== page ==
continued jurisdiction of the district court to
consider collateral matters after remand.
Stallworth v. Greater Cleveland Reg. Transit Auth.,
105 F.3d 252, 256-57 (6th Cir. 1997). This reasoning has been echoed in
the decisions of other courts. See Wisconsin v. Hotline
Indus., Inc., 236 F.3d 363
, 365 (7th Cir. 2000) ("the statute
does not purport to be exclusive, and it contains no language to
suggest that there cannot be a supplemental order."); Mints,
99 F.3d at 1258 ("In our view, section 1447(c), by providing that a
court `may require payment' of costs and attorney's fees incurred
as a result of the removal does not imply that the court cannot
enter an order for payment of such costs and fees at some later
This court finds the reasoning of those courts that have held
that a district court retains jurisdiction following remand to
decide motions for fees and costs under § 1447(c) to be
persuasive. The court therefore declines to follow the cases
cited by the defendants because it is unconvinced that the
language of § 1447(c) mandates that jurisdiction for imposing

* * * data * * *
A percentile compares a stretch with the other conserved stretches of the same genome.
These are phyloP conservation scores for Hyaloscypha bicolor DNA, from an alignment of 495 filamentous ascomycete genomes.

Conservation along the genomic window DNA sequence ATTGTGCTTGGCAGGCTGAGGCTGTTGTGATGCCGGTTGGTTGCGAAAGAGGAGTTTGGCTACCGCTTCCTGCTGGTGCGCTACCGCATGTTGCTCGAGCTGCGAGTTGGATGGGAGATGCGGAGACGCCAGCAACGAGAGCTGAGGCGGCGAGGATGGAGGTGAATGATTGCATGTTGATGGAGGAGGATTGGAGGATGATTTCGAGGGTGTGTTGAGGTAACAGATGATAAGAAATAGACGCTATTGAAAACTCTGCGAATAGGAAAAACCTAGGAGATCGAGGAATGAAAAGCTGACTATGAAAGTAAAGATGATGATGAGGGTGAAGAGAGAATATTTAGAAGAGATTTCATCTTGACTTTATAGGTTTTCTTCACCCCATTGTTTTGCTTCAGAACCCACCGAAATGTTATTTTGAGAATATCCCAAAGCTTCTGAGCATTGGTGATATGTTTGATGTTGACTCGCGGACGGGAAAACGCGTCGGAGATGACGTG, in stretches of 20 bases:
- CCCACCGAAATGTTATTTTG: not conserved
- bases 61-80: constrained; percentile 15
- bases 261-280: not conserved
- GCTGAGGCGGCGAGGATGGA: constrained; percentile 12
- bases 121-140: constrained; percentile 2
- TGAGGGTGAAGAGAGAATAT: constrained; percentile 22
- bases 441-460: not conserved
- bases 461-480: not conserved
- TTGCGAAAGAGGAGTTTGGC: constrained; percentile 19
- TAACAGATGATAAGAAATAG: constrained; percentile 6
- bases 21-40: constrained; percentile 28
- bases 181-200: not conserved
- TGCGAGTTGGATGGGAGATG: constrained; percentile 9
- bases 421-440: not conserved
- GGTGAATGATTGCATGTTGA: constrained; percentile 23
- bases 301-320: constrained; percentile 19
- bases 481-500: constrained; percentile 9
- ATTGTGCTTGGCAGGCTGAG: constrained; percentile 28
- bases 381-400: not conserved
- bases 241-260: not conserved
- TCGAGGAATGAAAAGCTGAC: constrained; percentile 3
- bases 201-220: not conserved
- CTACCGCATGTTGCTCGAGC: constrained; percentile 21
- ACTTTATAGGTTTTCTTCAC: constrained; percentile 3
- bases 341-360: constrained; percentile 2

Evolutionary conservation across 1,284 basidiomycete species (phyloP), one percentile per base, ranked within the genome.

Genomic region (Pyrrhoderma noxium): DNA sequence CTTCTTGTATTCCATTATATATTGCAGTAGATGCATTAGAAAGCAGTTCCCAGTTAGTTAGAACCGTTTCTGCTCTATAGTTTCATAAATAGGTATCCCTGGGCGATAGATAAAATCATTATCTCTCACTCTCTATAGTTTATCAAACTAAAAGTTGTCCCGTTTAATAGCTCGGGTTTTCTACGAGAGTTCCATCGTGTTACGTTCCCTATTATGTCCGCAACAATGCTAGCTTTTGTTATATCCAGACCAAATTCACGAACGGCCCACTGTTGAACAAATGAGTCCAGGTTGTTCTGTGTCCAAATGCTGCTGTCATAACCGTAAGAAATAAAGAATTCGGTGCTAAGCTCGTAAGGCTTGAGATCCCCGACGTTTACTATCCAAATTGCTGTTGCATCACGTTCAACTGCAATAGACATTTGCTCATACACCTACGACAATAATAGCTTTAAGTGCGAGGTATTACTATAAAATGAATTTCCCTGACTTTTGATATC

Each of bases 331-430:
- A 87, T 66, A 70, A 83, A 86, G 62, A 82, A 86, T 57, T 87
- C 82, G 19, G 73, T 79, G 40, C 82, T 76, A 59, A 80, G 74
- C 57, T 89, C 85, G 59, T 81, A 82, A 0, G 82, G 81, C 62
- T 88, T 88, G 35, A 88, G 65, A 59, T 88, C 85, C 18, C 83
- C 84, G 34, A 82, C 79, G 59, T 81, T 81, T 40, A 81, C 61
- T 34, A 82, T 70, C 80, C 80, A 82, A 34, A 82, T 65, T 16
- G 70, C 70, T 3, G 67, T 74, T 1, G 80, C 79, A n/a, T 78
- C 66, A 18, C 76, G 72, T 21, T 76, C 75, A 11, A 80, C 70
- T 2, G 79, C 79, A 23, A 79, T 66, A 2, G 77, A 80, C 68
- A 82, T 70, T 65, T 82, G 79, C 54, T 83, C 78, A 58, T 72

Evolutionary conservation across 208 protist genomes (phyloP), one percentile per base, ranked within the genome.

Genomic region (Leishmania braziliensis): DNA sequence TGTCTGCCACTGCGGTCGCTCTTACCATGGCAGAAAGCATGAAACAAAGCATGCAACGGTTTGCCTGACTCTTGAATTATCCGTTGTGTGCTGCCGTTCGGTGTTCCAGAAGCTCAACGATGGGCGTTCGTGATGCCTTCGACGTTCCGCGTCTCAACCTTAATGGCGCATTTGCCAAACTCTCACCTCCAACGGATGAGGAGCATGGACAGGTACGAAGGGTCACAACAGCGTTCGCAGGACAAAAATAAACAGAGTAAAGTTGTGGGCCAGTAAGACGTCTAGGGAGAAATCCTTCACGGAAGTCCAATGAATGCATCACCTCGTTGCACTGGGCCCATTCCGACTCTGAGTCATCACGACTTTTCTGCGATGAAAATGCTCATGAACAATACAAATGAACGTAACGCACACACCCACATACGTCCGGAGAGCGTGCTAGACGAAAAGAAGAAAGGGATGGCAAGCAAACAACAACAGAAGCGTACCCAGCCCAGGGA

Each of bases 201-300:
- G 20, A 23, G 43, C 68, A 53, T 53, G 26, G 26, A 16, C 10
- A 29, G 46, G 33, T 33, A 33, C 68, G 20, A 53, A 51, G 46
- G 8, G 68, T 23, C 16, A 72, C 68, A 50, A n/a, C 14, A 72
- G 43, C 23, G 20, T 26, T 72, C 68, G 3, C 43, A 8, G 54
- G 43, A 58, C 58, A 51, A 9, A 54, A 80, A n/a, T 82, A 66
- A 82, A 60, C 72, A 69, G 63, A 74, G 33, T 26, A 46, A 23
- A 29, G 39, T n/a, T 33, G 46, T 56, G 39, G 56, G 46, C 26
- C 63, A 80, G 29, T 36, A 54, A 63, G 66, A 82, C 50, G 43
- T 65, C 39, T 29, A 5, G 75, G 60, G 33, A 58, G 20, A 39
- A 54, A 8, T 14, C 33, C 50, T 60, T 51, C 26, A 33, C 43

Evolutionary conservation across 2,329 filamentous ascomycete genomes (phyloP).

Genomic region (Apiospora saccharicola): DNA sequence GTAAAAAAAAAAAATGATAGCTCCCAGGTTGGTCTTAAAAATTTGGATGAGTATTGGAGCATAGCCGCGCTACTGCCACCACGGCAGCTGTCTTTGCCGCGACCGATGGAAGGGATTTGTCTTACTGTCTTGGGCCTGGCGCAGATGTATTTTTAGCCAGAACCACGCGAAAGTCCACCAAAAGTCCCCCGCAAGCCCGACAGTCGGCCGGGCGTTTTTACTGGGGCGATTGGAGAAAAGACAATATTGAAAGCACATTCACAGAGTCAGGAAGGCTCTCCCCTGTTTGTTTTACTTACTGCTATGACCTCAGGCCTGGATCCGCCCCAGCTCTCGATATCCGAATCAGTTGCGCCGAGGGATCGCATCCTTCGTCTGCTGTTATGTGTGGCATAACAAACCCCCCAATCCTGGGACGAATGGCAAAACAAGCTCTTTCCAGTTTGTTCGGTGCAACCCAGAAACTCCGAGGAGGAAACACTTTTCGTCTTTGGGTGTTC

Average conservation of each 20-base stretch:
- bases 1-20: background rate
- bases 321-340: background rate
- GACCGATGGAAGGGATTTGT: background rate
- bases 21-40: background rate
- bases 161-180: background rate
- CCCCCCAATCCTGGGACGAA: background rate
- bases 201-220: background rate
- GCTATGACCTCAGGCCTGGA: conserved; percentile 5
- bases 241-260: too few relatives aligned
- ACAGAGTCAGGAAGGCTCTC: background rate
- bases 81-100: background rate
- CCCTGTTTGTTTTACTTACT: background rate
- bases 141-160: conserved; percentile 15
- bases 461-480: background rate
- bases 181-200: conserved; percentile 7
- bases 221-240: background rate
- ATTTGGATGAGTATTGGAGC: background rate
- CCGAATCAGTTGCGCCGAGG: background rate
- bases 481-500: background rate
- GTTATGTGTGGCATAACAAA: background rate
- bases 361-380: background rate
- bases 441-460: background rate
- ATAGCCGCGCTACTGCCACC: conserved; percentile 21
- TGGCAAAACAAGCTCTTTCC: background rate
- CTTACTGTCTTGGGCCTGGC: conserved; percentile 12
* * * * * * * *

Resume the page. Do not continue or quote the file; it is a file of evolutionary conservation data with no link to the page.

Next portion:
fees and costs ceases at the moment of remand. Rather, the court
finds that the exercise of jurisdiction over such a motion is in
keeping with traditional notions of a district court's residual
authority over collateral issues, even after the action has
concluded. Accordingly, this court has jurisdiction to consider
the merits of the plaintiffs' motion for fees and costs.
B. The Award of Fees and Costs
Section 1447(c) "affords a great deal of discretion and
flexibility to the district courts in fashioning awards of costs and fees." Morgan Guar. Trust Co. of
New York v. Republic of Palau, 971 F.2d 917, 924 (2d Cir. 1992).
"In exercising their discretion, district courts look to whether
the grounds for removal were substantial or presented a close
question . . . or colorable, even if ultimately unpersuasive."
Natoli v. First Reliance Standard Life Ins. Co., No.
00-CV-5914, 2001 WL 15673, at *5 (S.D.N.Y. Jan 5, 2001) (internal
quotations and citations omitted).
In this case, the defendants removed the case based, inter
alia, on an argument that a then-recent decision by the Supreme
Court, Beneficial National Bank v. Anderson, 539 U.S. 1 (2003),
could be construed to mean that the plaintiffs' claim regarding
bank fees was preempted from consideration in state court by the
National Bank Act. Although this court ultimately rejected the
defendants' argument, because Beneficial had been recently
decided at the time of removal and its scope had only been
addressed by one other court in the country, see Jacobs at
*5, the court finds that the defendants presented a colorable
claim. Therefore, the court exercises its discretion in denying
the plaintiffs' motion for costs and fees under § 1447(c).
For the foregoing reasons, the plaintiffs' motion for costs and
attorney's fees, pursuant to 28 U.S.C. § 1447(c), is DENIED.